The prospect of Donald Trump using the powers of the presidency as a tool of retribution has raised the stakes for a bipartisan push by Congress to tighten what data on Americans federal investigators can search without a warrant.
Donald Trump has said publicly in recent weeks that he wants to be “a dictator for one day,” that he will “root out” the “radical left thugs that live like vermin within the confines of our country.”
Some Democrats in Congress are taking Trump at his word, giving new urgency to a long-standing effort to overhaul the controversial spying program authorized under Section 702 of the Foreign Intelligence Surveillance Act (FISA), which allows intelligence agencies to collect records of overseas communications of suspected terrorists and foreign intelligence agents.
For years, civil liberties advocates have pushed to block the FBI from searching that trove of data for the records for Americans without first securing a warrant. The FBI has acknowledged repeatedly breaking its own rules and conducting improper searches.
The current law under Section 702 is set to expire in April, after the House and Senate this week approved a short-term extension as part of the National Defense Authorization Act (NDAA). That creates a window early next year for lawmakers to debate meaningful changes to the FISA law. This week, House Speaker Mike Johnson canceled votes on a pair of dueling FISA bills amid disagreements over the program's future.
The FBI currently makes some 200,000 queries of that database each year and has used it to check for members of the Black Lives Matter movement and people being investigated in Jan. 6, 2021 insurrection cases, according to court documents declassified earlier this year by the Office of the Director of National Intelligence.
Those failures to protect Americans’ data from such searches have brought together an unlikely coalition of lawmakers to plug loopholes and increase Congressional oversight of the surveillance authority.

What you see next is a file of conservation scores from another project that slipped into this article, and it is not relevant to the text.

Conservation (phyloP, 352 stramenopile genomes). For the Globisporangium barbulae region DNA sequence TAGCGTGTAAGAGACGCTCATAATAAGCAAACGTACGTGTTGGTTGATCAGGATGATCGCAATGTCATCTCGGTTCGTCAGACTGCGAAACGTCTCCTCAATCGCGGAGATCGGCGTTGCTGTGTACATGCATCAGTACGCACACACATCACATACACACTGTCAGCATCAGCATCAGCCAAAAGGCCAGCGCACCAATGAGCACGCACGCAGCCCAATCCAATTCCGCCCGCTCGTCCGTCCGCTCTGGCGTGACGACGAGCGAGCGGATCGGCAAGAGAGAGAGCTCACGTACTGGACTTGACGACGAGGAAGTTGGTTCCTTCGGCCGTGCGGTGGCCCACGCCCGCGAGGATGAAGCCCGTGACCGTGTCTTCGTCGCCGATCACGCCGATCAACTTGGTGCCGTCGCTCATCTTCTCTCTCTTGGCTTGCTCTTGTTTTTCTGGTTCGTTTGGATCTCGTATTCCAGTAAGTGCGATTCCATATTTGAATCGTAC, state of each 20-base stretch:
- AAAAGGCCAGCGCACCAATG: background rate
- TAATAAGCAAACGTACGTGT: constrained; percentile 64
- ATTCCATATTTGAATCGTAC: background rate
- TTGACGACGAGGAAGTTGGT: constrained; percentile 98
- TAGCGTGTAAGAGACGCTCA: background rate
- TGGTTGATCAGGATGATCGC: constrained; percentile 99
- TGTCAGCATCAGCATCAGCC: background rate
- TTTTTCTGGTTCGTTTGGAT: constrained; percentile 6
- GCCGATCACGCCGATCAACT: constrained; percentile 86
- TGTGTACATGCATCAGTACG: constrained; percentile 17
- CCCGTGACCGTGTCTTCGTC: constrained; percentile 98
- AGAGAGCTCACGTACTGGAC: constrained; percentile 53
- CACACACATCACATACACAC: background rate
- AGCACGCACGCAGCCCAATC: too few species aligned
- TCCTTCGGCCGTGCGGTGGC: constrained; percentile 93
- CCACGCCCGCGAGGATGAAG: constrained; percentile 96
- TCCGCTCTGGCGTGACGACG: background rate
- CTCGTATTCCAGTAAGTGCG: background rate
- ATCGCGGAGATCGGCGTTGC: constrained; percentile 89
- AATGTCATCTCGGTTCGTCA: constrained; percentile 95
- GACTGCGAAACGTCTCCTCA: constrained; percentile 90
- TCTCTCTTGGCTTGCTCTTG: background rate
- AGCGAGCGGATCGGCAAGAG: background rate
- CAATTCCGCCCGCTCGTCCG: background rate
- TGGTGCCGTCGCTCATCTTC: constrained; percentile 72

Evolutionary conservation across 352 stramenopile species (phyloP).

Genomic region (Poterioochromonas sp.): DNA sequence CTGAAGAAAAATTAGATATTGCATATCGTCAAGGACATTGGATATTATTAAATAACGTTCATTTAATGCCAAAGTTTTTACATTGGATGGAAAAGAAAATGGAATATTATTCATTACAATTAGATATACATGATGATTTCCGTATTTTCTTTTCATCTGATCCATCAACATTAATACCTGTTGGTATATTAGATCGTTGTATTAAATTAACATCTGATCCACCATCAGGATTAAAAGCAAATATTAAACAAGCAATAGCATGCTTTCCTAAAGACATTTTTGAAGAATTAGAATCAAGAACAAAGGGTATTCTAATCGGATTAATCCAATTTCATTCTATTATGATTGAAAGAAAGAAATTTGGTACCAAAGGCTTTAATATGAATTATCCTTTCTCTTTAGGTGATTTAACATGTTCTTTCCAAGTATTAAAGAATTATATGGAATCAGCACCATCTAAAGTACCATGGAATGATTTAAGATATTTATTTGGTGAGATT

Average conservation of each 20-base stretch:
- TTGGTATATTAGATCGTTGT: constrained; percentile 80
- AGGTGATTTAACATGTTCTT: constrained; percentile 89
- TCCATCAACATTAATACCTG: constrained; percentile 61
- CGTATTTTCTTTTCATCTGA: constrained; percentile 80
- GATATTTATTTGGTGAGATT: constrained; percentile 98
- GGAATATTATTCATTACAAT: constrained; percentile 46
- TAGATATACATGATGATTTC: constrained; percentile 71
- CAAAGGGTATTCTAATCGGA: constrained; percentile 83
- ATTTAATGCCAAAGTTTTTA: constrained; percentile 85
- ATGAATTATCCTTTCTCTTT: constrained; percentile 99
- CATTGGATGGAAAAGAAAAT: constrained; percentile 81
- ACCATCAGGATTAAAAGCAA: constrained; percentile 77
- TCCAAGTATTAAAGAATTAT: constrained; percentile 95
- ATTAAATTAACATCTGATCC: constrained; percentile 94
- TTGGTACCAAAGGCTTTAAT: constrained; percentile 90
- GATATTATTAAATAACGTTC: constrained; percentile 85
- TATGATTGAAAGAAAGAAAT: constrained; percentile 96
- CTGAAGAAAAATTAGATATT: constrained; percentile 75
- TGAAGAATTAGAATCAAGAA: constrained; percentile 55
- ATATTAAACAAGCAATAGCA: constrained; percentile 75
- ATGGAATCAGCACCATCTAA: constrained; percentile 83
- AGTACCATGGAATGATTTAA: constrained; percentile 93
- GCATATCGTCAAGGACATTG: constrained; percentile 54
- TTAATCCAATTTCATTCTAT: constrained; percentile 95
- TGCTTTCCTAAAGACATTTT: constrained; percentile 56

"The abuses of Section 702 have taken place under presidents of both parties,” says Chris Baumohl, an expert on national security and intelligence surveillance law at the Electronic Privacy Information Center. “That's why there's such a big bipartisan coalition to reform it.”
While some Democrats in Congress have long supported putting more guardrails on FISA, the prospect of Trump potentially returning to the Oval Office in 2025 has intensified those efforts.
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“We saw how he tried to weaponize these government agencies for his own personal political gain last time around,” says Rep. Pramila Jayapal, chair of the Congressional Progressive Caucus and a senior Democrat on the Judiciary Committee. “There’s no question to me that if he were to get reelected, he will be, double, triple times as bad as he was last time.”
Some Republicans have their own motivations for wanting to revisit other authorities the FBI has under FISA dating back to the bureau’s sloppy work investigating links between Trump’s 2016 campaign and Russian intelligence officials. That investigation led to the FBI using a different section of FISA to wiretap Carter Page, an oil industry consultant who had served as a foreign policy adviser on the Trump campaign. But the justifications the bureau made to the FISA court to maintain that surveillance contained errors and information from press reports and political opposition research.